How to Get an A+ on Your Credit Score

Over my years as a banker, I have come to understand how credit scores affect several aspects of our everyday life. But for something that matters so much, there are still plenty of myths and misconceptions out there.  Here are some helpful points to understand the credit score world:

What's an A+ Credit Score?

Your credit score (sometimes known as FICO® score) is really just a way for a lender to “grade” you on past loan history.  If you’ve made payments on time and haven’t had any negative reporting, then you’re likely to have a “high grade” or score.  The higher your score, the better terms and pricing you’ll get on car loans, home loans, and many other loans and services – including home utility companies and TV and cell phone companies.  Basically any loan or service which requires regular monthly payments can check your credit score to see how likely you are to pay them back.

How an A+ Score Benefits You.

When you borrow or purchase services, your credit score can play a part in what upfront down payment is required and also what interest rate you qualify for.  Remember, the higher the score, the better the rate, so let’s use a home loan as an example.  If your score is “good” (720 or higher), let’s pretend you qualify for 0.50% lower interest rate and less money down than if your score was around a 660. On a $100,000 mortgage, that 0.50% lower rate can be the difference of about $30 per month on your home loan – which may not sound like much, but over the course of a traditional 30-year loan, that $30 per month turns into $10,800! Factor the higher rate onto a larger home loan, or onto one or two car loans or credit card balances, and pretty soon there could be a difference of $100-$200 or more per month on your overall monthly debt payments.

What’s a good credit score range?

The FICO® model has scores that range from 300 to 850, with the higher score meaning there’s a better probability that the score-holder will repay future debt.  Each lender uses the scores differently.  For example, one lender may consider scores greater than 720 to be a good score, but another lender may say that anything over 700 is good.  Here’s how I view the scores:

  • 800-850 Excellent
  • 720-799 Good
  • 680-719 Acceptable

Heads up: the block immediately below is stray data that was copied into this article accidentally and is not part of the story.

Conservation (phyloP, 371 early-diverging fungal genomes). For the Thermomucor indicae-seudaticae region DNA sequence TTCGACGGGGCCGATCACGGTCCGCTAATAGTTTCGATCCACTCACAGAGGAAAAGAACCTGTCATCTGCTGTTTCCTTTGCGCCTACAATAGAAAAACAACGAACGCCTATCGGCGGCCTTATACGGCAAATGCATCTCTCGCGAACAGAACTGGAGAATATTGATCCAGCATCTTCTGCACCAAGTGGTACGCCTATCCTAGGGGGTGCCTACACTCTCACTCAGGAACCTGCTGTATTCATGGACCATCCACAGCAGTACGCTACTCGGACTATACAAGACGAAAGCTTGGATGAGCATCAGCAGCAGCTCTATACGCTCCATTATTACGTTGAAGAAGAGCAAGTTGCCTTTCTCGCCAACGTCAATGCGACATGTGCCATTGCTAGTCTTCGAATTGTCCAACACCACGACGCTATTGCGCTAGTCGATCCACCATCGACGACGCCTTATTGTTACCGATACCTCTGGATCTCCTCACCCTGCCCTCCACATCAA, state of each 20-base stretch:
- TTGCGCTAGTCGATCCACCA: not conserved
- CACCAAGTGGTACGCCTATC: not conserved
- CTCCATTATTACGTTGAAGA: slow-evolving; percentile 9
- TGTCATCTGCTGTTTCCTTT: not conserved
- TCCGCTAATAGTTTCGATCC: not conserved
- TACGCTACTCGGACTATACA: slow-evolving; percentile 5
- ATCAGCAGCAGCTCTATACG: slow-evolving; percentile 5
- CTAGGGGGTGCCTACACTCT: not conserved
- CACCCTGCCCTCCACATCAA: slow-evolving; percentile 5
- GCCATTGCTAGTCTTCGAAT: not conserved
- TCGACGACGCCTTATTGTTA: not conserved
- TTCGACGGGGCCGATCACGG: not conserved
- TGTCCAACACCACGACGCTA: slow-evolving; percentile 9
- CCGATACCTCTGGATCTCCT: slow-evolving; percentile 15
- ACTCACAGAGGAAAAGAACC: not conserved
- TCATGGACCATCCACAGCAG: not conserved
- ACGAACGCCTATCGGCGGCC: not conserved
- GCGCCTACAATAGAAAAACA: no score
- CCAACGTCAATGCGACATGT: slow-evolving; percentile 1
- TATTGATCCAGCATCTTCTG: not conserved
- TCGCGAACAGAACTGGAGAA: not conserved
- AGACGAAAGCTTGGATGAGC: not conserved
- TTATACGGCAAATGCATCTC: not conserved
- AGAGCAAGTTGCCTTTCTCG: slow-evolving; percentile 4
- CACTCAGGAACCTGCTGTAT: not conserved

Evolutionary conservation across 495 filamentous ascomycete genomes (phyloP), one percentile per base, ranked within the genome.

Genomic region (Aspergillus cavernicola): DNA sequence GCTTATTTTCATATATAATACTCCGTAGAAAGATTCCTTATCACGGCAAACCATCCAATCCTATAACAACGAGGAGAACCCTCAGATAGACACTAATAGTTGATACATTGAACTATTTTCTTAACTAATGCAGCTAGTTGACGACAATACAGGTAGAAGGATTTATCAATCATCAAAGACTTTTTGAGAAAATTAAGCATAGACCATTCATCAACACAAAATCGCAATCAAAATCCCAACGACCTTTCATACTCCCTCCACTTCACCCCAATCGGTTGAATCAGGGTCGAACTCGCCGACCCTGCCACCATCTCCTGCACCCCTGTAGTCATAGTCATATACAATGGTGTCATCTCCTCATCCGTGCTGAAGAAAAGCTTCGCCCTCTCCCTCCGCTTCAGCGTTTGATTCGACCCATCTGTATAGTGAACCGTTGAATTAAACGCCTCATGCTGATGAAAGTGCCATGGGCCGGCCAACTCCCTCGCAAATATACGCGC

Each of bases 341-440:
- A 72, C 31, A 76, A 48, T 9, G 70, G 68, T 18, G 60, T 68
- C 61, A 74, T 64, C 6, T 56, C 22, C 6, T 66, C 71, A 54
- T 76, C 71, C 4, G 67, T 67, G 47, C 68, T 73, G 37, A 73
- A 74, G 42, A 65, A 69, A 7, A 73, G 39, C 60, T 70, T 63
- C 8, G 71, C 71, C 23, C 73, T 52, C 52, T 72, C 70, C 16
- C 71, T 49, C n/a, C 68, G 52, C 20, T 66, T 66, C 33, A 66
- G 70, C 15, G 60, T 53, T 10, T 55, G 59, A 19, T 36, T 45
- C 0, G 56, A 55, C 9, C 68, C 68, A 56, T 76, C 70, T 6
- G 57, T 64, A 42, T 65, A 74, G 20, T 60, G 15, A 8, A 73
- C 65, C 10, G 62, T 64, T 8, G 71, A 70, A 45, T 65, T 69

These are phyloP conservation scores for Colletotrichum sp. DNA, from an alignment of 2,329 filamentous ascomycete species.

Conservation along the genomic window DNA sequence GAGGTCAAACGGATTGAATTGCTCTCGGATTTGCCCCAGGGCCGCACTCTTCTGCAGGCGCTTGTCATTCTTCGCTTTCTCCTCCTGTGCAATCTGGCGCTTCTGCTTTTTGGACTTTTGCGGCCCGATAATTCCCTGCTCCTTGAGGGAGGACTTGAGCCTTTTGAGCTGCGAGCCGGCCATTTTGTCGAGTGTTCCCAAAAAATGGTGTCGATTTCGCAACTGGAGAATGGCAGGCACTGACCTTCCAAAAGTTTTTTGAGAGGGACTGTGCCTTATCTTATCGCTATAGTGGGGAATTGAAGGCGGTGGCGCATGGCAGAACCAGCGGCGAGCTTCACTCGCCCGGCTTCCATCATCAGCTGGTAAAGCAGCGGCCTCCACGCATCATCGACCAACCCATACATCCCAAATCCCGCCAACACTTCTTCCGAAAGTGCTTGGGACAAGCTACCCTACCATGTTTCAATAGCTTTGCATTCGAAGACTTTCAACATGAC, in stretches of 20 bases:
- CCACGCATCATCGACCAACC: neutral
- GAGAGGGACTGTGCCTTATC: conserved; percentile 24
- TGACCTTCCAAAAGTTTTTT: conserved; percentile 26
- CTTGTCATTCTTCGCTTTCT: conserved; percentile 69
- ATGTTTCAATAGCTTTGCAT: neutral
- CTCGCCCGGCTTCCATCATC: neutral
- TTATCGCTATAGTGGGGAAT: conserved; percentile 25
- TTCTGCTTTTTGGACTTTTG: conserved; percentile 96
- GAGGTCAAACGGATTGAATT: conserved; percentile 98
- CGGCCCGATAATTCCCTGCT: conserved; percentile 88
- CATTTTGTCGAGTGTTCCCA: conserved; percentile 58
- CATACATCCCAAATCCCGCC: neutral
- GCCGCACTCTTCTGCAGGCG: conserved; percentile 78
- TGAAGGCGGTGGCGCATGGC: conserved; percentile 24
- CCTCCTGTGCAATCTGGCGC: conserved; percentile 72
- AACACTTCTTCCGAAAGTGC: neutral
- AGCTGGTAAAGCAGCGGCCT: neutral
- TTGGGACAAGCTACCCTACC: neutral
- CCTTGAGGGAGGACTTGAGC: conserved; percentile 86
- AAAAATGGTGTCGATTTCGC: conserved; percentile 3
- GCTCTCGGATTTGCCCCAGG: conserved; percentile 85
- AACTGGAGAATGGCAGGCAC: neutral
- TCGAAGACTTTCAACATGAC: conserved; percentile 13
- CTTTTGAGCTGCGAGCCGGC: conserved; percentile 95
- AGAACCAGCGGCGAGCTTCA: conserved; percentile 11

• 600-679 Needs Improvement
  • 300-599 Serious Delinquency Problems

According to the Fair Isaac Corporation (creator of the FICO® score), 73 percent of the national population have scores better than 700. So, the good news is most people have scores above the acceptable ranges, but if you’re one of the few who needs some improvement, don’t wait to start improving your score - start now.

How to check your credit report.

Now that you know the score range, how can you find out what your score is? The only way I’ve found to get an actual report, which shows all of the accounts and your payment history is from  You have the right to obtain a free report per year from this website.  Unfortunately, your score is not included in this report, but it will allow you to review all of the accounts for accuracy, and will allow you to make sure that no one has made an inquiry without your permission. There are three main credit reporting agencies that will be included in your report:  Equifax, Experian, and TransUnion.  If you find an error from one of those agencies on your report, be sure to report it to that agency so it can get corrected and can help your score.

There are many advertisements online and on TV which tell you that you can get your “Free Credit Report” and that they can help you rebuild your score; however, rarely are the reports free. These “free” websites may also give you their own score or some other score – but be careful because those are not real credit scores that the majority of lenders use.  The only score that matters is your true FICO® score.

In my next blog, I will discuss how your credit score is calculated.